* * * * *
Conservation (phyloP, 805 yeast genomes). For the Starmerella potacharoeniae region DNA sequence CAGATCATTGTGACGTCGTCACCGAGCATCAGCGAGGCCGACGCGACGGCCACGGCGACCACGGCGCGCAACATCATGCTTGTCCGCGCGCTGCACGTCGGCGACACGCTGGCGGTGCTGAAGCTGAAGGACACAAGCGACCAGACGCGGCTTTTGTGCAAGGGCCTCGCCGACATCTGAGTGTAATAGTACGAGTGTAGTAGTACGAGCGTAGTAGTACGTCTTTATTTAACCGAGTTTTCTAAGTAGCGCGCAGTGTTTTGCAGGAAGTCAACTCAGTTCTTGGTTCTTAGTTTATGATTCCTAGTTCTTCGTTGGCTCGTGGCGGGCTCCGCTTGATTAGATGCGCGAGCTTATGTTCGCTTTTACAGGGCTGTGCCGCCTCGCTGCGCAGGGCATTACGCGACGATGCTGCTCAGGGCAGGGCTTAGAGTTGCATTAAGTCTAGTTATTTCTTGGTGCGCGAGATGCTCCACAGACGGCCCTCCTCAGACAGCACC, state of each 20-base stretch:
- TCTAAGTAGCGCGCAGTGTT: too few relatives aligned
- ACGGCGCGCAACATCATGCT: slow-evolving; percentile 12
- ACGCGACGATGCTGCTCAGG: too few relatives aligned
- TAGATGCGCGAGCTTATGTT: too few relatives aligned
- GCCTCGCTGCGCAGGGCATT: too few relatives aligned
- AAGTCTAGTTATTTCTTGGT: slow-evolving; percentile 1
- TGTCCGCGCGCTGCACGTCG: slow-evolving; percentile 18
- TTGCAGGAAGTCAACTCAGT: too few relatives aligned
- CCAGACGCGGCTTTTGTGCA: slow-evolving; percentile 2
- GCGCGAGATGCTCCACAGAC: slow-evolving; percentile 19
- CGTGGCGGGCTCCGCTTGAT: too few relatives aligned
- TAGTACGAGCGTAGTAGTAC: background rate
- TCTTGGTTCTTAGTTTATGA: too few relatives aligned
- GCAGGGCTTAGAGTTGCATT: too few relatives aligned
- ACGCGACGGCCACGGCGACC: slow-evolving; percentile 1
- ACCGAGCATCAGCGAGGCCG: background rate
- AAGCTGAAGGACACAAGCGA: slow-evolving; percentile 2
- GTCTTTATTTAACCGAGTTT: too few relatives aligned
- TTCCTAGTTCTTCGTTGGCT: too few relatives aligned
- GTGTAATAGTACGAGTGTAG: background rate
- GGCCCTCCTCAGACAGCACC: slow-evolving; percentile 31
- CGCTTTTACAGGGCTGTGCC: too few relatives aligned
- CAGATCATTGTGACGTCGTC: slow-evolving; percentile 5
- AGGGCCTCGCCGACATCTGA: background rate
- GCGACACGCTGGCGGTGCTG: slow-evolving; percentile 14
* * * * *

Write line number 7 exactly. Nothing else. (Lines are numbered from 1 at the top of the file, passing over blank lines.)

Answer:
- AAGTCTAGTTATTTCTTGGT: slow-evolving; percentile 1